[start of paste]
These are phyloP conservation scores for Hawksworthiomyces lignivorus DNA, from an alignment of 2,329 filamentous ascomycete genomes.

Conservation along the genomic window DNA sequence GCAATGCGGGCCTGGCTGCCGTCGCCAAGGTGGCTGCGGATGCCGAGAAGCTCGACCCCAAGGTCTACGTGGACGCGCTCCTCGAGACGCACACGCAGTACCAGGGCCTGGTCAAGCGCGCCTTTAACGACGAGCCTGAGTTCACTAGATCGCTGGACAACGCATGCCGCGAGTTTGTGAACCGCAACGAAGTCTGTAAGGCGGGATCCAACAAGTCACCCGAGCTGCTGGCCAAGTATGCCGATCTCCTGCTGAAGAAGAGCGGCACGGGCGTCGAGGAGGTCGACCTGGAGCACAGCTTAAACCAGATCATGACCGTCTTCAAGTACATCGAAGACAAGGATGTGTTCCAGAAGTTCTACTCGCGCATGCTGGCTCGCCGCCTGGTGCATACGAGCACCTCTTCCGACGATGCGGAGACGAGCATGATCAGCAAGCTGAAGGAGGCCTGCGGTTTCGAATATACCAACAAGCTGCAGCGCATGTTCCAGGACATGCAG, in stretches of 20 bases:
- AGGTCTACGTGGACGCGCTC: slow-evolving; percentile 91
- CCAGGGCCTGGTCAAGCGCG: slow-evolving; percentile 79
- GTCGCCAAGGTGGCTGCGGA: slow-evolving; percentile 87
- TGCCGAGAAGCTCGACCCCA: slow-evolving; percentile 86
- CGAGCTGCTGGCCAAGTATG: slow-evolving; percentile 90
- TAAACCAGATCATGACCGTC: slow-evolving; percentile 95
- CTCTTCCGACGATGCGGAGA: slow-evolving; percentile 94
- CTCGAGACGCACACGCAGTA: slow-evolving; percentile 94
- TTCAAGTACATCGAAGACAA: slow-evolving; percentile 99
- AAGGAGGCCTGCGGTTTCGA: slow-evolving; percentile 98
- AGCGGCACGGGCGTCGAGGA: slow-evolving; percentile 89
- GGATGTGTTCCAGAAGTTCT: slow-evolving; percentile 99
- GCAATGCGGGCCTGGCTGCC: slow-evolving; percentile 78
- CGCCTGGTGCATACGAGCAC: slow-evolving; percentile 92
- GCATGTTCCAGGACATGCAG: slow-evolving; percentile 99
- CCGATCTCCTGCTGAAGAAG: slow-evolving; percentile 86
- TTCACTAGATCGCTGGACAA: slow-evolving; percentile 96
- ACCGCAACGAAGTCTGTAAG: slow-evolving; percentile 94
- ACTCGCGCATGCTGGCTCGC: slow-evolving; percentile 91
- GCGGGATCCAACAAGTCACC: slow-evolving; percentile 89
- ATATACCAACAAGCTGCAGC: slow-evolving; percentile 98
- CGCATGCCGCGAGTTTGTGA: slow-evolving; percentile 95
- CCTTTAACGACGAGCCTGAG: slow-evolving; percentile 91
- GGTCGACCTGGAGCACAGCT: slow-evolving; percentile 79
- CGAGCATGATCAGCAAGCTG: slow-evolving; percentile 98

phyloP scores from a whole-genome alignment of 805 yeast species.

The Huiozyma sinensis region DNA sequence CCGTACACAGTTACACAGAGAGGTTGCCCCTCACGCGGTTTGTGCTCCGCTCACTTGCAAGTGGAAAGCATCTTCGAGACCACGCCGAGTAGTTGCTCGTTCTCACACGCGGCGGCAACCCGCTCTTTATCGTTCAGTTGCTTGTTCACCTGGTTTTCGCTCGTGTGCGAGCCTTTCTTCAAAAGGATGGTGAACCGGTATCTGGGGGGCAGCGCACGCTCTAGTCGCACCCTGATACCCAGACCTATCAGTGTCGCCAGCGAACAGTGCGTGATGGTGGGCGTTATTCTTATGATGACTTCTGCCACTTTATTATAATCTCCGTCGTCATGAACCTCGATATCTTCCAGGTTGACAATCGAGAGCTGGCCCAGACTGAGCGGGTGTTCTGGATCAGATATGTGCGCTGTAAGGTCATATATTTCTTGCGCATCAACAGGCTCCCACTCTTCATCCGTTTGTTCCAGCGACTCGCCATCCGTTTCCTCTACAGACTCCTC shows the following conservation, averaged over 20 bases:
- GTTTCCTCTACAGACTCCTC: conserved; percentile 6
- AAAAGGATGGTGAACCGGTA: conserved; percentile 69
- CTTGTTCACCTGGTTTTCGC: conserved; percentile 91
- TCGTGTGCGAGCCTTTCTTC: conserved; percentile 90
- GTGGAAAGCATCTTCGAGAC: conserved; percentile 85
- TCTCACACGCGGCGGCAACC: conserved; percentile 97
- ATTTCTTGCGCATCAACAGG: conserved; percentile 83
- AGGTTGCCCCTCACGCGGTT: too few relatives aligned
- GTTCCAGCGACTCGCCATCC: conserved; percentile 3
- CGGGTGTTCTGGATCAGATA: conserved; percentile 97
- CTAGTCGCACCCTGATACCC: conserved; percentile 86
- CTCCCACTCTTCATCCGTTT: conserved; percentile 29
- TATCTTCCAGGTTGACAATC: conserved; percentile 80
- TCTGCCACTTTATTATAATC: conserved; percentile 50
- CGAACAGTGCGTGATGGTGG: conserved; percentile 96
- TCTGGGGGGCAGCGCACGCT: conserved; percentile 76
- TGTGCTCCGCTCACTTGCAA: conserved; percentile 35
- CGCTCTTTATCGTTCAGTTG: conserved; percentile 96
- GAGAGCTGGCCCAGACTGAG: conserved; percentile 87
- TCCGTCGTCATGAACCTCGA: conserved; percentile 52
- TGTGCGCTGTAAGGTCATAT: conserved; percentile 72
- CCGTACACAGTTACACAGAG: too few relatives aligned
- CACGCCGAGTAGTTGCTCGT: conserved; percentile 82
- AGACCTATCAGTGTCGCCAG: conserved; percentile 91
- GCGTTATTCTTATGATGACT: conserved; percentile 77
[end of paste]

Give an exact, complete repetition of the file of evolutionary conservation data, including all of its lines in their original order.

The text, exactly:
These are phyloP conservation scores for Hawksworthiomyces lignivorus DNA, from an alignment of 2,329 filamentous ascomycete genomes.

Conservation along the genomic window DNA sequence GCAATGCGGGCCTGGCTGCCGTCGCCAAGGTGGCTGCGGATGCCGAGAAGCTCGACCCCAAGGTCTACGTGGACGCGCTCCTCGAGACGCACACGCAGTACCAGGGCCTGGTCAAGCGCGCCTTTAACGACGAGCCTGAGTTCACTAGATCGCTGGACAACGCATGCCGCGAGTTTGTGAACCGCAACGAAGTCTGTAAGGCGGGATCCAACAAGTCACCCGAGCTGCTGGCCAAGTATGCCGATCTCCTGCTGAAGAAGAGCGGCACGGGCGTCGAGGAGGTCGACCTGGAGCACAGCTTAAACCAGATCATGACCGTCTTCAAGTACATCGAAGACAAGGATGTGTTCCAGAAGTTCTACTCGCGCATGCTGGCTCGCCGCCTGGTGCATACGAGCACCTCTTCCGACGATGCGGAGACGAGCATGATCAGCAAGCTGAAGGAGGCCTGCGGTTTCGAATATACCAACAAGCTGCAGCGCATGTTCCAGGACATGCAG, in stretches of 20 bases:
- AGGTCTACGTGGACGCGCTC: slow-evolving; percentile 91
- CCAGGGCCTGGTCAAGCGCG: slow-evolving; percentile 79
- GTCGCCAAGGTGGCTGCGGA: slow-evolving; percentile 87
- TGCCGAGAAGCTCGACCCCA: slow-evolving; percentile 86
- CGAGCTGCTGGCCAAGTATG: slow-evolving; percentile 90
- TAAACCAGATCATGACCGTC: slow-evolving; percentile 95
- CTCTTCCGACGATGCGGAGA: slow-evolving; percentile 94
- CTCGAGACGCACACGCAGTA: slow-evolving; percentile 94
- TTCAAGTACATCGAAGACAA: slow-evolving; percentile 99
- AAGGAGGCCTGCGGTTTCGA: slow-evolving; percentile 98
- AGCGGCACGGGCGTCGAGGA: slow-evolving; percentile 89
- GGATGTGTTCCAGAAGTTCT: slow-evolving; percentile 99
- GCAATGCGGGCCTGGCTGCC: slow-evolving; percentile 78
- CGCCTGGTGCATACGAGCAC: slow-evolving; percentile 92
- GCATGTTCCAGGACATGCAG: slow-evolving; percentile 99
- CCGATCTCCTGCTGAAGAAG: slow-evolving; percentile 86
- TTCACTAGATCGCTGGACAA: slow-evolving; percentile 96
- ACCGCAACGAAGTCTGTAAG: slow-evolving; percentile 94
- ACTCGCGCATGCTGGCTCGC: slow-evolving; percentile 91
- GCGGGATCCAACAAGTCACC: slow-evolving; percentile 89
- ATATACCAACAAGCTGCAGC: slow-evolving; percentile 98
- CGCATGCCGCGAGTTTGTGA: slow-evolving; percentile 95
- CCTTTAACGACGAGCCTGAG: slow-evolving; percentile 91
- GGTCGACCTGGAGCACAGCT: slow-evolving; percentile 79
- CGAGCATGATCAGCAAGCTG: slow-evolving; percentile 98

phyloP scores from a whole-genome alignment of 805 yeast species.

The Huiozyma sinensis region DNA sequence CCGTACACAGTTACACAGAGAGGTTGCCCCTCACGCGGTTTGTGCTCCGCTCACTTGCAAGTGGAAAGCATCTTCGAGACCACGCCGAGTAGTTGCTCGTTCTCACACGCGGCGGCAACCCGCTCTTTATCGTTCAGTTGCTTGTTCACCTGGTTTTCGCTCGTGTGCGAGCCTTTCTTCAAAAGGATGGTGAACCGGTATCTGGGGGGCAGCGCACGCTCTAGTCGCACCCTGATACCCAGACCTATCAGTGTCGCCAGCGAACAGTGCGTGATGGTGGGCGTTATTCTTATGATGACTTCTGCCACTTTATTATAATCTCCGTCGTCATGAACCTCGATATCTTCCAGGTTGACAATCGAGAGCTGGCCCAGACTGAGCGGGTGTTCTGGATCAGATATGTGCGCTGTAAGGTCATATATTTCTTGCGCATCAACAGGCTCCCACTCTTCATCCGTTTGTTCCAGCGACTCGCCATCCGTTTCCTCTACAGACTCCTC shows the following conservation, averaged over 20 bases:
- GTTTCCTCTACAGACTCCTC: conserved; percentile 6
- AAAAGGATGGTGAACCGGTA: conserved; percentile 69
- CTTGTTCACCTGGTTTTCGC: conserved; percentile 91
- TCGTGTGCGAGCCTTTCTTC: conserved; percentile 90
- GTGGAAAGCATCTTCGAGAC: conserved; percentile 85
- TCTCACACGCGGCGGCAACC: conserved; percentile 97
- ATTTCTTGCGCATCAACAGG: conserved; percentile 83
- AGGTTGCCCCTCACGCGGTT: too few relatives aligned
- GTTCCAGCGACTCGCCATCC: conserved; percentile 3
- CGGGTGTTCTGGATCAGATA: conserved; percentile 97
- CTAGTCGCACCCTGATACCC: conserved; percentile 86
- CTCCCACTCTTCATCCGTTT: conserved; percentile 29
- TATCTTCCAGGTTGACAATC: conserved; percentile 80
- TCTGCCACTTTATTATAATC: conserved; percentile 50
- CGAACAGTGCGTGATGGTGG: conserved; percentile 96
- TCTGGGGGGCAGCGCACGCT: conserved; percentile 76
- TGTGCTCCGCTCACTTGCAA: conserved; percentile 35
- CGCTCTTTATCGTTCAGTTG: conserved; percentile 96
- GAGAGCTGGCCCAGACTGAG: conserved; percentile 87
- TCCGTCGTCATGAACCTCGA: conserved; percentile 52
- TGTGCGCTGTAAGGTCATAT: conserved; percentile 72
- CCGTACACAGTTACACAGAG: too few relatives aligned
- CACGCCGAGTAGTTGCTCGT: conserved; percentile 82
- AGACCTATCAGTGTCGCCAG: conserved; percentile 91
- GCGTTATTCTTATGATGACT: conserved; percentile 77